On Earth We’re Briefly Gorgeous, Ocean Vuong
Before buying this I wondered for a moment if I’d be up to it. It has been praised for its powerful poetry - Vuong has previously won many awards for Night Sky with Exit Wounds - and I didn’t know if the language would escape me, if it would be too challenging, rootless perhaps as I sought story. But it turned out I didn’t need to be ‘up to it’ because Vuong has done all the work, he’s done so many possible things with language and narrative to create this debut novel, a fictional memoir with a young male Vietnamese narrator, Little Dog, an immigrant to the US as Vuong was, growing up with his mother and grandmother in Hartford, Connecticut, coming of age and meeting the world and everything it throws at him.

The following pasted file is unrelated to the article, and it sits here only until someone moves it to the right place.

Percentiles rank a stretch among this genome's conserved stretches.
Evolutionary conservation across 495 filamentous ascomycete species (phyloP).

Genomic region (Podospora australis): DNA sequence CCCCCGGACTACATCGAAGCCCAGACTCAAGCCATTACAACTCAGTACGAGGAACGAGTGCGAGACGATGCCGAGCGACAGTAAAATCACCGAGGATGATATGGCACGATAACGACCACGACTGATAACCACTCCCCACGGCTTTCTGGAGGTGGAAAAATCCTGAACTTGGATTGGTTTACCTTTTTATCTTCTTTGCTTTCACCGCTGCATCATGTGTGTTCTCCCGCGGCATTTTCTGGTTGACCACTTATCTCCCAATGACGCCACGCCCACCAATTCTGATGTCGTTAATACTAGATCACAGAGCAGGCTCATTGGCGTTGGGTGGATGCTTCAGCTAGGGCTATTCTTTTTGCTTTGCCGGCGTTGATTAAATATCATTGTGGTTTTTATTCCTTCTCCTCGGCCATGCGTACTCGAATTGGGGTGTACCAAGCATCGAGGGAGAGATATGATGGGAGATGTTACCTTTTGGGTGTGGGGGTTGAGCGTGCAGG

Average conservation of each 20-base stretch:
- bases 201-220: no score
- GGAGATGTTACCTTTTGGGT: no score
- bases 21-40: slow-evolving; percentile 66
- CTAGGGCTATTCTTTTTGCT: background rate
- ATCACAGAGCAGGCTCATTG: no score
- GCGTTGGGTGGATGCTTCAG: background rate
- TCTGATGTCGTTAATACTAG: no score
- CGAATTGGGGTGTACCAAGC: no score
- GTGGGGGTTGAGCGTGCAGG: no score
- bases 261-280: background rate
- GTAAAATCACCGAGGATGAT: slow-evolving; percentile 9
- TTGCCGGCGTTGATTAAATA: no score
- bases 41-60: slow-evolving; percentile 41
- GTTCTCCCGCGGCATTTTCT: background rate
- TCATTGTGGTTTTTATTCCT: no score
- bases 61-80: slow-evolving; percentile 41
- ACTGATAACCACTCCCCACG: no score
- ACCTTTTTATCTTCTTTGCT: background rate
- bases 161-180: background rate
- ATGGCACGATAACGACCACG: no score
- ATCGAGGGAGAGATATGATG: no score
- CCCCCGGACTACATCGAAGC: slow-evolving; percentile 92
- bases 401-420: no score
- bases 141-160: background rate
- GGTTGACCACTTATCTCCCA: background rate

The story straddles Vietnam where his grandmother Lan survived the war and had a relationship with an American soldier, and the life they escaped to in the US, abandoned by their grandfather. The story is written in the form of a letter from Little Dog to his mother, a letter he never expects her to read, explaining everything he knows and understands of her history and of his. This means that the sections looking back at Vietnam and his childhood are filtered through the haze of memory, while the more recent episodes of Little Dog’s life are revelatory - I don’t want to spoil your reading experience so I’ll leave it there.
It is also an examination of art and of writing and of political writing; Vuong is hyper conscious of his role as a queer writer and as a writer othered in so many ways from the dominant white male, and seeks to explore and challenge this at every opportunity.
I will include one of the most beautiful and saddest lines, leaving out the context: “Isn’t that the saddest thing in the world, Ma? A comma forced to be a period?” As if we’re all hoping to be commas, to lead on to the next thing, but too often run into a full stop.